All theories of nucleation in thin films [1, 8] describe the first step as the collision of vapor molecules with the substrate. Three results of collision are possible: adsorption and stable fixation of molecules on a substrate; adsorption and evaporation of molecules after a finite period of time; a reflection of molecules from the substrate, like the light from the mirror. In the general case, the atoms fall on the surface of the substrate with energies, much larger kT, where T is the substrate temperature. Therefore, the question arises whether the atom can fast enough come into equilibrium with the substrate for adsorption, or it will be reflected from the substrate not giving her the whole stored energy.
Many studies are devoted to the modeling of growth of islet films. There are two theories of the formation of thin films, which describe the stages of nucleation. The capillary and atomic models of the growth of thin films are the basis for them [1, 8].
For capillary model the rate of formation of nuclei jK is calculated from the expression:
where C is a constant that takes into account the geometrical parameters; v is the deposition rate; ΔGdes is free activation energy of desorption; ΔGsd is free activation energy of surface diffusion of adsorbed atoms; ΔG is free energy change during the formation of a critical nucleus; T is the substrate temperature; k is Boltzmann constant.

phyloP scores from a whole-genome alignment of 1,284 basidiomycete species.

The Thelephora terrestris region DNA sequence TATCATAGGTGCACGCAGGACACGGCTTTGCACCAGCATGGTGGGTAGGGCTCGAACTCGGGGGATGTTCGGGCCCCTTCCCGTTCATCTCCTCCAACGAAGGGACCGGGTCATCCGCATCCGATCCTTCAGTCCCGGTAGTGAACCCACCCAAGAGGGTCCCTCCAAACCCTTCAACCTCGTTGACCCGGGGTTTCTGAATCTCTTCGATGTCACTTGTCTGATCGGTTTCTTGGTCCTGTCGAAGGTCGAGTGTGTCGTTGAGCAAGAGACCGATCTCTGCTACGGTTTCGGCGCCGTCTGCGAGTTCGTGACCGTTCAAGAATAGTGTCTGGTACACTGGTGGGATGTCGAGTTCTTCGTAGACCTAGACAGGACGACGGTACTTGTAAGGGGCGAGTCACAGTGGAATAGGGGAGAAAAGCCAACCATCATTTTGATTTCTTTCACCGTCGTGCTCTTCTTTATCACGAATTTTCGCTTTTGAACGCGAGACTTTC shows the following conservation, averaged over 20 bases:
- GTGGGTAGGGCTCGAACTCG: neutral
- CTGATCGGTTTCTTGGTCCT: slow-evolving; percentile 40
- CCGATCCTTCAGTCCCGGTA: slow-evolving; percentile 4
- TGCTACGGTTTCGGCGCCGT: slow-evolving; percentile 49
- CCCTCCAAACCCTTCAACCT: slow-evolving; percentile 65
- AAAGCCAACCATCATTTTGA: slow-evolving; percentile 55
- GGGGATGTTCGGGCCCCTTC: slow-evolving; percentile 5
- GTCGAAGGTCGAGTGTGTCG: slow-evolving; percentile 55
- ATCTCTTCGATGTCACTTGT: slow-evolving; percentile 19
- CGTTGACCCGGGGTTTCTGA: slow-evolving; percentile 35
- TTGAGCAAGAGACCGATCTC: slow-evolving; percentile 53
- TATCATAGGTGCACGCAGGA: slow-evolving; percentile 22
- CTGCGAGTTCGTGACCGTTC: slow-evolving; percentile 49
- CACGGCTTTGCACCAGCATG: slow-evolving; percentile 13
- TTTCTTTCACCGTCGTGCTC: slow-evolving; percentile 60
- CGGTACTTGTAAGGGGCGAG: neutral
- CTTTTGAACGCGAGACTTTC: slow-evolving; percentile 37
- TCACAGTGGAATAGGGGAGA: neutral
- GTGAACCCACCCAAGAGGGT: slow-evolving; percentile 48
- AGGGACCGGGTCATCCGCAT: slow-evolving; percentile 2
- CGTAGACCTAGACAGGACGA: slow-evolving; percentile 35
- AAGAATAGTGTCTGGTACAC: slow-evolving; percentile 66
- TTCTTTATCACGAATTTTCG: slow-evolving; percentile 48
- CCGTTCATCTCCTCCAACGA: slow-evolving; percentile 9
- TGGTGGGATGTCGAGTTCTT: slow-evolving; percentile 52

For atomic models the rate of formation of nuclei jA is calculated from the expression:
where i* is the number of atoms in the critical nucleus; Ea is the activation energy of desorption of adsorbed atom; Ei* is the dissociation energy of the critical nucleus on the adsorbed atoms; Ed is the activation energy of surface diffusion of adsorbed atoms. The dimensional coefficient for an atomic model is defined from the expression:
where a0 is the length of diffusion jump of an adsorbed atom (for silicon is approximately equal to the lattice constant of the substrate); y is length of the circle bounding the surface of the nucleus, which could receive atoms from the vapor phase; N0 is the density of spots, which can adsorb atoms; v1 is the frequency of desorption of adsorbed atom.
Both models in general describe the dependence of the rate j of formation of nuclei on the energy parameters. Capillary model (1) does not always give information about the size of the critical nuclei and the change of nucleation rate. The atomic model (2) is similar to capillary, but it focuses on nuclei with the size of a few atoms. The authors have chosen the atomic model of growth, since it takes into account the variation of the rate of formation of nuclei, even if the size of the nucleus changes only by one atom [1, 8].